Screen Culture is an academic journal that exhibits scholarly writing across a number of disciplines revolving around the culture of media and the moving image. It is our mission to promote and expand the knowledge and understanding of film and media studies with its extensive interdisciplinary intersections. Screen Culture is invested in the research, writing, and creative interpretation of cinema, television, and related media with the influences these broad perspectives have on the shared cultures throughout contemporary industries.

Screen Culture welcomes essay submissions and featured works at all levels on any form of media, moving images, cinema, television, experimental film/media, critical theory, and media history. We recognize the blurred limits of the central field featured in the journal and would like to encourage Screen Culture to become just as extensive as the discipline itself.

Beginning as an undergraduate scholarly journal in 2015, Screen Culture was initiated through the Cinema Studies program at Oakland University as a motivation to grow academic writing for students throughout the humanities. The journal would like to recognize Oakland University, the Cinema Studies program in the department of English, and the College of Arts and Sciences for their support of Screen Culture.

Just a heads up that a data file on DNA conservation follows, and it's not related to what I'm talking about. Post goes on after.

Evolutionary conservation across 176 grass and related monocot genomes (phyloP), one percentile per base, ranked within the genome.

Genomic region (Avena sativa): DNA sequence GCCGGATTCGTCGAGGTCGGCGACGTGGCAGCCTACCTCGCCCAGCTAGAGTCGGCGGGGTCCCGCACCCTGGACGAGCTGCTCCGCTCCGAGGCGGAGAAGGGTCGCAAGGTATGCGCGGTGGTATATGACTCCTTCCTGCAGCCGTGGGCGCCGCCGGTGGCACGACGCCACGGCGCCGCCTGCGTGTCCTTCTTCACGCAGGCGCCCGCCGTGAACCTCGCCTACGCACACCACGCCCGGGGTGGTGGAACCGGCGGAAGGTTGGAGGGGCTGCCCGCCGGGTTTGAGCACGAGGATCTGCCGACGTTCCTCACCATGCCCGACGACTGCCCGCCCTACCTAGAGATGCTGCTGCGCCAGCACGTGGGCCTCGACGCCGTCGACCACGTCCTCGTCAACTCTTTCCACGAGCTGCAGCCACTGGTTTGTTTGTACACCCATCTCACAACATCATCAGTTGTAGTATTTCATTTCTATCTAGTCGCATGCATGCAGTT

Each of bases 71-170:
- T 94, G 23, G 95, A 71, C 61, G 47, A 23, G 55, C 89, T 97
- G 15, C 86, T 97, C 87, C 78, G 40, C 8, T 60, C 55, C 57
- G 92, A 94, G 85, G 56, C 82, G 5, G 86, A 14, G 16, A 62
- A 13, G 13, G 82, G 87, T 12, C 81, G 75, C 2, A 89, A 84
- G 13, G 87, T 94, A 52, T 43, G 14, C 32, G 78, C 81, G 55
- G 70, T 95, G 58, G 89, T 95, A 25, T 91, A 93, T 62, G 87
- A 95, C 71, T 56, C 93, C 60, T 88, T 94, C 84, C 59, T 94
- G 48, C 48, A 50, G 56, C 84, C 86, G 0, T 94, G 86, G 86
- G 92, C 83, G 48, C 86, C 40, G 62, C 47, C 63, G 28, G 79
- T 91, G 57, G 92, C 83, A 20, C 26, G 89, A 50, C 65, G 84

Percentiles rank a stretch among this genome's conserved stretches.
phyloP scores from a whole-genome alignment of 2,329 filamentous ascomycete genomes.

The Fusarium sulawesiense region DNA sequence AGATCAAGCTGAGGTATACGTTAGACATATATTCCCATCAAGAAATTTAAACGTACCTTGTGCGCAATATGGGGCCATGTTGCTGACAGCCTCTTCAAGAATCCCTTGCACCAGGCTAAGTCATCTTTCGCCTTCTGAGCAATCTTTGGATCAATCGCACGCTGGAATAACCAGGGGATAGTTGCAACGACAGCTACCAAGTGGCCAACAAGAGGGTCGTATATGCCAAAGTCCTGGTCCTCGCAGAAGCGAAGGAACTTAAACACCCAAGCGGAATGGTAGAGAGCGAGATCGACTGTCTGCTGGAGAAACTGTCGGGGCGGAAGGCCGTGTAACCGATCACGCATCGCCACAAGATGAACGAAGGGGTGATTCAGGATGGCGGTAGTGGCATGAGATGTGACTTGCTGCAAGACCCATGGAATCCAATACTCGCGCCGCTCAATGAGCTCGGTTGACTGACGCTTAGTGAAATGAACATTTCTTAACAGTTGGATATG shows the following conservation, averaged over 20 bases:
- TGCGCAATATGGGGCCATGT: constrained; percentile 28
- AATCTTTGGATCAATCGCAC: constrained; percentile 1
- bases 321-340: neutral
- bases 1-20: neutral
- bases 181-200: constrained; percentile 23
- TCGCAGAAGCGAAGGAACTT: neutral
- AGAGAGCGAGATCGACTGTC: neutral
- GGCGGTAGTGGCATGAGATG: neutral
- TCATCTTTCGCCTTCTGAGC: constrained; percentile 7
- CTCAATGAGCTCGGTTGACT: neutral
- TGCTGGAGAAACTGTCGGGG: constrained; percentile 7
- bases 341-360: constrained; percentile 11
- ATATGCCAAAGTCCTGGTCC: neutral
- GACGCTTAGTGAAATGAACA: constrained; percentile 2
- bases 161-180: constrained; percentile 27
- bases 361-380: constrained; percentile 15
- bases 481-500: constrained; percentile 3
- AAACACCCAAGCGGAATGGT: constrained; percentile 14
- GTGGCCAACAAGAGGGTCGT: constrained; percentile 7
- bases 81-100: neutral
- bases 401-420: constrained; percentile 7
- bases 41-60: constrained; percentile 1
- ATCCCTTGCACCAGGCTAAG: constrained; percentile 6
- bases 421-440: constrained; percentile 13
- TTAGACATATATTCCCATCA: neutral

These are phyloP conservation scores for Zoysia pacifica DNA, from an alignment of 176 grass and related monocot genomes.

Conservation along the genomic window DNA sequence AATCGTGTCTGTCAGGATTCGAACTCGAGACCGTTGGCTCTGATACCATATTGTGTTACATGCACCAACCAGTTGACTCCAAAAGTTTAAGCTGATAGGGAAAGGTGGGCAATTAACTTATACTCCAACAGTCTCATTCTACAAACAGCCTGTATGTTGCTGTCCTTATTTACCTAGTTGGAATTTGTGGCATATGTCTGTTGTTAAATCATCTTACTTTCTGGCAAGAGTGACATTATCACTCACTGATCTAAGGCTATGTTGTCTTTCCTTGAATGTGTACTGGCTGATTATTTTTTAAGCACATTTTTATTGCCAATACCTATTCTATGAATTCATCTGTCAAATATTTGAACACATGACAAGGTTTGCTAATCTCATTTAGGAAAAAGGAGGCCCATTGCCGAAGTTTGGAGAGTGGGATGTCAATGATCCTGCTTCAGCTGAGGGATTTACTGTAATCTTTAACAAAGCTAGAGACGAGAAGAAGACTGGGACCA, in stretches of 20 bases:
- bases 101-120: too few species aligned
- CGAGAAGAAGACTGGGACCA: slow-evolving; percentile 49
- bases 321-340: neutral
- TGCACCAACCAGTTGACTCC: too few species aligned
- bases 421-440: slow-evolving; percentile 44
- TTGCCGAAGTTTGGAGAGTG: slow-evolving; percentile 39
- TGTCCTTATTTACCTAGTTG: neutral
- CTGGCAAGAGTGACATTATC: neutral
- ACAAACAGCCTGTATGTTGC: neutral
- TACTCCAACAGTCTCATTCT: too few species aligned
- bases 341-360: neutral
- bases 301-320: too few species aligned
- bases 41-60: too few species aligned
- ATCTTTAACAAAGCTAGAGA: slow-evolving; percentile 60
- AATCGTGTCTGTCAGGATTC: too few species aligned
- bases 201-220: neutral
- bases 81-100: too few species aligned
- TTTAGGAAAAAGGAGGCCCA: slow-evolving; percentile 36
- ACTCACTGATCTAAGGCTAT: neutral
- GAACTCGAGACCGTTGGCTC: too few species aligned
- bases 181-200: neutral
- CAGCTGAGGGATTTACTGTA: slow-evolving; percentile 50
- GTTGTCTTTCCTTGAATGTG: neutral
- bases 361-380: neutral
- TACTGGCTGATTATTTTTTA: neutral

Vol. 1 No. 1 was edited by:

Neil Hazel is a Senior at Oakland University from Holly, Michigan. He is majoring in Communication and minoring in Cinema Studies and Advertising. He has an interest in all things entertainment including movies, music, sports, television, comic books, and video games.

Garrett Summerville is a Cinema studies major from Port Huron, Michigan. His interest in and passion for films have driven his desire to pursue an academic study of media as a career. Garrett is particularly interested in media’s reflection of cultures and what influences our interpretations of cinema, television, and other screen based media.

Steve Swetich is a 2014 graduate of the Honors College at Oakland University where he majored in Cinema Studies and minored in English. He is pursuing an MA in Film Studies with an emphasis on philosophy and film at King’s College London beginning in 2015. Steve’s research interests include the intersections of contemporary cinema to race and ethnicity, gender and sexuality, philosophy, and film theory.